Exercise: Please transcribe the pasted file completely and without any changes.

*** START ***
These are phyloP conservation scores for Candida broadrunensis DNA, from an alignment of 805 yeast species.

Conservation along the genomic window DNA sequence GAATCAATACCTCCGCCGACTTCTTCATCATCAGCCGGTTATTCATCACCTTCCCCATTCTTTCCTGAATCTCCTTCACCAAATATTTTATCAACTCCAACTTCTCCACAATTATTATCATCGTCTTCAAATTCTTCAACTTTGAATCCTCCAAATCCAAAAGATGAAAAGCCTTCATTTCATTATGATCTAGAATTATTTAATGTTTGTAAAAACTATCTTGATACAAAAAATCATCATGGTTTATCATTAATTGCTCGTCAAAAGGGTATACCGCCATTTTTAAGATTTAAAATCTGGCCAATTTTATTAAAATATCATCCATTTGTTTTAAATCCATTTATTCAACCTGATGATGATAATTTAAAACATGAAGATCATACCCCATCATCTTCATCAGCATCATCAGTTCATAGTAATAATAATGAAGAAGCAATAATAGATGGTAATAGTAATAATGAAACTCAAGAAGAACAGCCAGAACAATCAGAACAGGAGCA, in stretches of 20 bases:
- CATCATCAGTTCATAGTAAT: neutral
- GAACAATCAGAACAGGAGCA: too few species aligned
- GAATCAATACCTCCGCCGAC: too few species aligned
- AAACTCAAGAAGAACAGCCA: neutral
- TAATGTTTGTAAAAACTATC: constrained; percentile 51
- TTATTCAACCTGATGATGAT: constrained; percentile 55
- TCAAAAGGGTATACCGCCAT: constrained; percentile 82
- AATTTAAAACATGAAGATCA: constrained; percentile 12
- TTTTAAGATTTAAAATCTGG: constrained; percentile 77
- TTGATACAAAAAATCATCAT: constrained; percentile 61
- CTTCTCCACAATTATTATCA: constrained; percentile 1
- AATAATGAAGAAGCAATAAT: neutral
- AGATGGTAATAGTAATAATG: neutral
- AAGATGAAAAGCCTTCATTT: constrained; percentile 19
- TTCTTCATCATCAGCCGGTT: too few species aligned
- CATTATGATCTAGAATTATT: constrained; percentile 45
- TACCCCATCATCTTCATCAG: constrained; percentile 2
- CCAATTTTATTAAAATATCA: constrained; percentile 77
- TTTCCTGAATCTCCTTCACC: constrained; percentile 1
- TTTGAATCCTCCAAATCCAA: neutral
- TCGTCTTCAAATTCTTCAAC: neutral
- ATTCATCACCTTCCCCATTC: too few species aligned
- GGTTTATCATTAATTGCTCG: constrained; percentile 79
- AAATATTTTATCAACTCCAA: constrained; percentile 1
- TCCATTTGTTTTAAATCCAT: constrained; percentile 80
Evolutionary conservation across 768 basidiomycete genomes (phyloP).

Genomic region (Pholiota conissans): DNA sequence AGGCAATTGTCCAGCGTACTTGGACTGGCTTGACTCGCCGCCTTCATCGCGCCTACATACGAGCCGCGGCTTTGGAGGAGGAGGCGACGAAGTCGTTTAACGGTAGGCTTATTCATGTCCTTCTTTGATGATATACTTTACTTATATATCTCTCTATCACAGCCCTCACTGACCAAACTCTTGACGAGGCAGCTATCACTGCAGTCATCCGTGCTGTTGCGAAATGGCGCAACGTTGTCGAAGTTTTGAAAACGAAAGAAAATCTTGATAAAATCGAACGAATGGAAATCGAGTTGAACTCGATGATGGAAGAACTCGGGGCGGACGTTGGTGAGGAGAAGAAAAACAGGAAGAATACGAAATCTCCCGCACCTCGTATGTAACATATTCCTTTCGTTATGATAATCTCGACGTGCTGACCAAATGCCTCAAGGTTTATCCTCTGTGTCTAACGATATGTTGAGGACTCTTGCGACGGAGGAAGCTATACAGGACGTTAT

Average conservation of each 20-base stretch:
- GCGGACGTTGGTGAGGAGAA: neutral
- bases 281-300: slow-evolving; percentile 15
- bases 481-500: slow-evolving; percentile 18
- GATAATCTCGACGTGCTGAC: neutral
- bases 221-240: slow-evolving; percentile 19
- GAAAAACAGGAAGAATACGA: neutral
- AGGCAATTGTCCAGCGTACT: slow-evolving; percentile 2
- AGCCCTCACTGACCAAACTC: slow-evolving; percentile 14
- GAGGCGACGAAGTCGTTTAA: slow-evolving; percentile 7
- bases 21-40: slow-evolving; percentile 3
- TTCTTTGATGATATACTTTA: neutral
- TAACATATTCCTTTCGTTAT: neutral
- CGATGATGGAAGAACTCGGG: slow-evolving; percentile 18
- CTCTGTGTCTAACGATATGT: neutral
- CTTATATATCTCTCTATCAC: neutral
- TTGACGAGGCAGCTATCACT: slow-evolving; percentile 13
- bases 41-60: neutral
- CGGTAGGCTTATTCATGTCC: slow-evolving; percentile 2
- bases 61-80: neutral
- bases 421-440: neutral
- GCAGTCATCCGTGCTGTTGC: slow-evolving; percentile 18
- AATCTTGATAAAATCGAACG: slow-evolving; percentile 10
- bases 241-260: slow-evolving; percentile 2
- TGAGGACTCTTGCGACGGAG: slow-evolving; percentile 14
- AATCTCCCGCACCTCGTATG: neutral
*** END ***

These are phyloP conservation scores for Candida broadrunensis DNA, from an alignment of 805 yeast species.

Conservation along the genomic window DNA sequence GAATCAATACCTCCGCCGACTTCTTCATCATCAGCCGGTTATTCATCACCTTCCCCATTCTTTCCTGAATCTCCTTCACCAAATATTTTATCAACTCCAACTTCTCCACAATTATTATCATCGTCTTCAAATTCTTCAACTTTGAATCCTCCAAATCCAAAAGATGAAAAGCCTTCATTTCATTATGATCTAGAATTATTTAATGTTTGTAAAAACTATCTTGATACAAAAAATCATCATGGTTTATCATTAATTGCTCGTCAAAAGGGTATACCGCCATTTTTAAGATTTAAAATCTGGCCAATTTTATTAAAATATCATCCATTTGTTTTAAATCCATTTATTCAACCTGATGATGATAATTTAAAACATGAAGATCATACCCCATCATCTTCATCAGCATCATCAGTTCATAGTAATAATAATGAAGAAGCAATAATAGATGGTAATAGTAATAATGAAACTCAAGAAGAACAGCCAGAACAATCAGAACAGGAGCA, in stretches of 20 bases:
- CATCATCAGTTCATAGTAAT: neutral
- GAACAATCAGAACAGGAGCA: too few species aligned
- GAATCAATACCTCCGCCGAC: too few species aligned
- AAACTCAAGAAGAACAGCCA: neutral
- TAATGTTTGTAAAAACTATC: constrained; percentile 51
- TTATTCAACCTGATGATGAT: constrained; percentile 55
- TCAAAAGGGTATACCGCCAT: constrained; percentile 82
- AATTTAAAACATGAAGATCA: constrained; percentile 12
- TTTTAAGATTTAAAATCTGG: constrained; percentile 77
- TTGATACAAAAAATCATCAT: constrained; percentile 61
- CTTCTCCACAATTATTATCA: constrained; percentile 1
- AATAATGAAGAAGCAATAAT: neutral
- AGATGGTAATAGTAATAATG: neutral
- AAGATGAAAAGCCTTCATTT: constrained; percentile 19
- TTCTTCATCATCAGCCGGTT: too few species aligned
- CATTATGATCTAGAATTATT: constrained; percentile 45
- TACCCCATCATCTTCATCAG: constrained; percentile 2
- CCAATTTTATTAAAATATCA: constrained; percentile 77
- TTTCCTGAATCTCCTTCACC: constrained; percentile 1
- TTTGAATCCTCCAAATCCAA: neutral
- TCGTCTTCAAATTCTTCAAC: neutral
- ATTCATCACCTTCCCCATTC: too few species aligned
- GGTTTATCATTAATTGCTCG: constrained; percentile 79
- AAATATTTTATCAACTCCAA: constrained; percentile 1
- TCCATTTGTTTTAAATCCAT: constrained; percentile 80
Evolutionary conservation across 768 basidiomycete genomes (phyloP).

Genomic region (Pholiota conissans): DNA sequence AGGCAATTGTCCAGCGTACTTGGACTGGCTTGACTCGCCGCCTTCATCGCGCCTACATACGAGCCGCGGCTTTGGAGGAGGAGGCGACGAAGTCGTTTAACGGTAGGCTTATTCATGTCCTTCTTTGATGATATACTTTACTTATATATCTCTCTATCACAGCCCTCACTGACCAAACTCTTGACGAGGCAGCTATCACTGCAGTCATCCGTGCTGTTGCGAAATGGCGCAACGTTGTCGAAGTTTTGAAAACGAAAGAAAATCTTGATAAAATCGAACGAATGGAAATCGAGTTGAACTCGATGATGGAAGAACTCGGGGCGGACGTTGGTGAGGAGAAGAAAAACAGGAAGAATACGAAATCTCCCGCACCTCGTATGTAACATATTCCTTTCGTTATGATAATCTCGACGTGCTGACCAAATGCCTCAAGGTTTATCCTCTGTGTCTAACGATATGTTGAGGACTCTTGCGACGGAGGAAGCTATACAGGACGTTAT

Average conservation of each 20-base stretch:
- GCGGACGTTGGTGAGGAGAA: neutral
- bases 281-300: slow-evolving; percentile 15
- bases 481-500: slow-evolving; percentile 18
- GATAATCTCGACGTGCTGAC: neutral
- bases 221-240: slow-evolving; percentile 19
- GAAAAACAGGAAGAATACGA: neutral
- AGGCAATTGTCCAGCGTACT: slow-evolving; percentile 2
- AGCCCTCACTGACCAAACTC: slow-evolving; percentile 14
- GAGGCGACGAAGTCGTTTAA: slow-evolving; percentile 7
- bases 21-40: slow-evolving; percentile 3
- TTCTTTGATGATATACTTTA: neutral
- TAACATATTCCTTTCGTTAT: neutral
- CGATGATGGAAGAACTCGGG: slow-evolving; percentile 18
- CTCTGTGTCTAACGATATGT: neutral
- CTTATATATCTCTCTATCAC: neutral
- TTGACGAGGCAGCTATCACT: slow-evolving; percentile 13
- bases 41-60: neutral
- CGGTAGGCTTATTCATGTCC: slow-evolving; percentile 2
- bases 61-80: neutral
- bases 421-440: neutral
- GCAGTCATCCGTGCTGTTGC: slow-evolving; percentile 18
- AATCTTGATAAAATCGAACG: slow-evolving; percentile 10
- bases 241-260: slow-evolving; percentile 2
- TGAGGACTCTTGCGACGGAG: slow-evolving; percentile 14
- AATCTCCCGCACCTCGTATG: neutral